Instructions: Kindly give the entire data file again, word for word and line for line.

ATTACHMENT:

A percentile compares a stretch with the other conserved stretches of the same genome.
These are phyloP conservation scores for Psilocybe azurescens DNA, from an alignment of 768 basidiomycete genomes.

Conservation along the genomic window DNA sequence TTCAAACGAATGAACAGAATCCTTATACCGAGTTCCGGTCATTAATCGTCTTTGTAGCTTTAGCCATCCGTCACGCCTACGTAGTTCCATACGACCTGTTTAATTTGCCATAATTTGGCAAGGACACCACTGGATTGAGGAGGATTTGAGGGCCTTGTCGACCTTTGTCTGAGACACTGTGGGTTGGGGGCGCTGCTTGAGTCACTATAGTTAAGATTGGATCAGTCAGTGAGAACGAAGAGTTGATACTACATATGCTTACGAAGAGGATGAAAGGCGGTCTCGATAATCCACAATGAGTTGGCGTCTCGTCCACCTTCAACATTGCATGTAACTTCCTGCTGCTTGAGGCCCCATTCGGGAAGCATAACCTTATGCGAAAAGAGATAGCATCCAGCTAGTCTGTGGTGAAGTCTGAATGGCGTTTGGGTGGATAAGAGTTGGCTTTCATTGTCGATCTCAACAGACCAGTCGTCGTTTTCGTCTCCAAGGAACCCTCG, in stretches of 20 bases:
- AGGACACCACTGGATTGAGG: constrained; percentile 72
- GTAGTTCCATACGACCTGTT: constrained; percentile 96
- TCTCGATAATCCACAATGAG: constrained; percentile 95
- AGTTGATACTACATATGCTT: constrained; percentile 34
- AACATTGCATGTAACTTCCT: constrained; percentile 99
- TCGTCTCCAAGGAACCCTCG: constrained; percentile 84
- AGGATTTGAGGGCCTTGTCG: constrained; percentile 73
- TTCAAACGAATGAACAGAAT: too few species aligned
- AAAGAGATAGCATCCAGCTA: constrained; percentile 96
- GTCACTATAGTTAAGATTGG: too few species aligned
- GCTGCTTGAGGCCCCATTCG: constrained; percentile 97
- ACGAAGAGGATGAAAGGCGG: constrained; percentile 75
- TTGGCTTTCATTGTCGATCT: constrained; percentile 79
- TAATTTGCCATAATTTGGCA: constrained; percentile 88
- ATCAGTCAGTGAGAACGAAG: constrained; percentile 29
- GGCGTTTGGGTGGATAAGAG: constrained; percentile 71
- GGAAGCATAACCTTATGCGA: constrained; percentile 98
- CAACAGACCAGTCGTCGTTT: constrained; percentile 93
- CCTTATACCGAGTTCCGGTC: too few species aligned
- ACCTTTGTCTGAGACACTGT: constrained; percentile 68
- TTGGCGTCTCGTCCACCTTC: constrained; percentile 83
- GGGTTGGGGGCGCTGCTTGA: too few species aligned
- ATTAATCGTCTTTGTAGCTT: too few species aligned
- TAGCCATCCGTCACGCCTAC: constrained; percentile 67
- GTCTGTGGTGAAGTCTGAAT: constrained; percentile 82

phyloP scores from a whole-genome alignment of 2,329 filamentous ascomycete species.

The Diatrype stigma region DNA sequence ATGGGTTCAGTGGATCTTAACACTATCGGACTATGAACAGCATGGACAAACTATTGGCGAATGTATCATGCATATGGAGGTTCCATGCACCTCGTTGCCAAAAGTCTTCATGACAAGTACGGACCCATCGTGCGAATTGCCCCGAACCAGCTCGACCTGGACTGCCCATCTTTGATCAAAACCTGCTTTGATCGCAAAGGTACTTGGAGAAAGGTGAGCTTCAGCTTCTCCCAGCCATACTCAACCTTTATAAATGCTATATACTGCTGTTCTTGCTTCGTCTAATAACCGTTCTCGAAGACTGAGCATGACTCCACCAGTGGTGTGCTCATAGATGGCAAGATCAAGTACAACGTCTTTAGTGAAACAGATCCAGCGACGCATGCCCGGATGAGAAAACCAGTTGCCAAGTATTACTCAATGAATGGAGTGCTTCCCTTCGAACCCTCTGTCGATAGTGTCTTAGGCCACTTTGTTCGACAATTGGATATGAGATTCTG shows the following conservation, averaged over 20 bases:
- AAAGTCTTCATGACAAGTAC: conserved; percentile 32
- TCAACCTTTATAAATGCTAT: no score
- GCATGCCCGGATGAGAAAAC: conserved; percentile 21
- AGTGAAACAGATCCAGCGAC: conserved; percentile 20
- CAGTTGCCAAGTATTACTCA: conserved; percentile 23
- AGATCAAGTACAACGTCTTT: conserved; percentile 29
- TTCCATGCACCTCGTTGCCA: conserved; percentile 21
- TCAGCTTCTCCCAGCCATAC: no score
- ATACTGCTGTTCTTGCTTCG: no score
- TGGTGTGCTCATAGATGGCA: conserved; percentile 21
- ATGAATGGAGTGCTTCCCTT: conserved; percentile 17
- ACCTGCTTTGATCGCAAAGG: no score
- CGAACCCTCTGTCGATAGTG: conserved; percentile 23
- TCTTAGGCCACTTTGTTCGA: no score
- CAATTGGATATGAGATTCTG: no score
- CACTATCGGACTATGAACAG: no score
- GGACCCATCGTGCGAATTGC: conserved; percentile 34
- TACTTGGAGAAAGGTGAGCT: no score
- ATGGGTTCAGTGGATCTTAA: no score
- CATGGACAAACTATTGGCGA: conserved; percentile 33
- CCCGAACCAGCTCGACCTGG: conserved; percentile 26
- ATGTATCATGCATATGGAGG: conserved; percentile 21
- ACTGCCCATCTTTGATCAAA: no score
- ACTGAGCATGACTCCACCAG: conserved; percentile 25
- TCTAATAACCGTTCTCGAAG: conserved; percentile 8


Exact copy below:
A percentile compares a stretch with the other conserved stretches of the same genome.
These are phyloP conservation scores for Psilocybe azurescens DNA, from an alignment of 768 basidiomycete genomes.

Conservation along the genomic window DNA sequence TTCAAACGAATGAACAGAATCCTTATACCGAGTTCCGGTCATTAATCGTCTTTGTAGCTTTAGCCATCCGTCACGCCTACGTAGTTCCATACGACCTGTTTAATTTGCCATAATTTGGCAAGGACACCACTGGATTGAGGAGGATTTGAGGGCCTTGTCGACCTTTGTCTGAGACACTGTGGGTTGGGGGCGCTGCTTGAGTCACTATAGTTAAGATTGGATCAGTCAGTGAGAACGAAGAGTTGATACTACATATGCTTACGAAGAGGATGAAAGGCGGTCTCGATAATCCACAATGAGTTGGCGTCTCGTCCACCTTCAACATTGCATGTAACTTCCTGCTGCTTGAGGCCCCATTCGGGAAGCATAACCTTATGCGAAAAGAGATAGCATCCAGCTAGTCTGTGGTGAAGTCTGAATGGCGTTTGGGTGGATAAGAGTTGGCTTTCATTGTCGATCTCAACAGACCAGTCGTCGTTTTCGTCTCCAAGGAACCCTCG, in stretches of 20 bases:
- AGGACACCACTGGATTGAGG: constrained; percentile 72
- GTAGTTCCATACGACCTGTT: constrained; percentile 96
- TCTCGATAATCCACAATGAG: constrained; percentile 95
- AGTTGATACTACATATGCTT: constrained; percentile 34
- AACATTGCATGTAACTTCCT: constrained; percentile 99
- TCGTCTCCAAGGAACCCTCG: constrained; percentile 84
- AGGATTTGAGGGCCTTGTCG: constrained; percentile 73
- TTCAAACGAATGAACAGAAT: too few species aligned
- AAAGAGATAGCATCCAGCTA: constrained; percentile 96
- GTCACTATAGTTAAGATTGG: too few species aligned
- GCTGCTTGAGGCCCCATTCG: constrained; percentile 97
- ACGAAGAGGATGAAAGGCGG: constrained; percentile 75
- TTGGCTTTCATTGTCGATCT: constrained; percentile 79
- TAATTTGCCATAATTTGGCA: constrained; percentile 88
- ATCAGTCAGTGAGAACGAAG: constrained; percentile 29
- GGCGTTTGGGTGGATAAGAG: constrained; percentile 71
- GGAAGCATAACCTTATGCGA: constrained; percentile 98
- CAACAGACCAGTCGTCGTTT: constrained; percentile 93
- CCTTATACCGAGTTCCGGTC: too few species aligned
- ACCTTTGTCTGAGACACTGT: constrained; percentile 68
- TTGGCGTCTCGTCCACCTTC: constrained; percentile 83
- GGGTTGGGGGCGCTGCTTGA: too few species aligned
- ATTAATCGTCTTTGTAGCTT: too few species aligned
- TAGCCATCCGTCACGCCTAC: constrained; percentile 67
- GTCTGTGGTGAAGTCTGAAT: constrained; percentile 82

phyloP scores from a whole-genome alignment of 2,329 filamentous ascomycete species.

The Diatrype stigma region DNA sequence ATGGGTTCAGTGGATCTTAACACTATCGGACTATGAACAGCATGGACAAACTATTGGCGAATGTATCATGCATATGGAGGTTCCATGCACCTCGTTGCCAAAAGTCTTCATGACAAGTACGGACCCATCGTGCGAATTGCCCCGAACCAGCTCGACCTGGACTGCCCATCTTTGATCAAAACCTGCTTTGATCGCAAAGGTACTTGGAGAAAGGTGAGCTTCAGCTTCTCCCAGCCATACTCAACCTTTATAAATGCTATATACTGCTGTTCTTGCTTCGTCTAATAACCGTTCTCGAAGACTGAGCATGACTCCACCAGTGGTGTGCTCATAGATGGCAAGATCAAGTACAACGTCTTTAGTGAAACAGATCCAGCGACGCATGCCCGGATGAGAAAACCAGTTGCCAAGTATTACTCAATGAATGGAGTGCTTCCCTTCGAACCCTCTGTCGATAGTGTCTTAGGCCACTTTGTTCGACAATTGGATATGAGATTCTG shows the following conservation, averaged over 20 bases:
- AAAGTCTTCATGACAAGTAC: conserved; percentile 32
- TCAACCTTTATAAATGCTAT: no score
- GCATGCCCGGATGAGAAAAC: conserved; percentile 21
- AGTGAAACAGATCCAGCGAC: conserved; percentile 20
- CAGTTGCCAAGTATTACTCA: conserved; percentile 23
- AGATCAAGTACAACGTCTTT: conserved; percentile 29
- TTCCATGCACCTCGTTGCCA: conserved; percentile 21
- TCAGCTTCTCCCAGCCATAC: no score
- ATACTGCTGTTCTTGCTTCG: no score
- TGGTGTGCTCATAGATGGCA: conserved; percentile 21
- ATGAATGGAGTGCTTCCCTT: conserved; percentile 17
- ACCTGCTTTGATCGCAAAGG: no score
- CGAACCCTCTGTCGATAGTG: conserved; percentile 23
- TCTTAGGCCACTTTGTTCGA: no score
- CAATTGGATATGAGATTCTG: no score
- CACTATCGGACTATGAACAG: no score
- GGACCCATCGTGCGAATTGC: conserved; percentile 34
- TACTTGGAGAAAGGTGAGCT: no score
- ATGGGTTCAGTGGATCTTAA: no score
- CATGGACAAACTATTGGCGA: conserved; percentile 33
- CCCGAACCAGCTCGACCTGG: conserved; percentile 26
- ATGTATCATGCATATGGAGG: conserved; percentile 21
- ACTGCCCATCTTTGATCAAA: no score
- ACTGAGCATGACTCCACCAG: conserved; percentile 25
- TCTAATAACCGTTCTCGAAG: conserved; percentile 8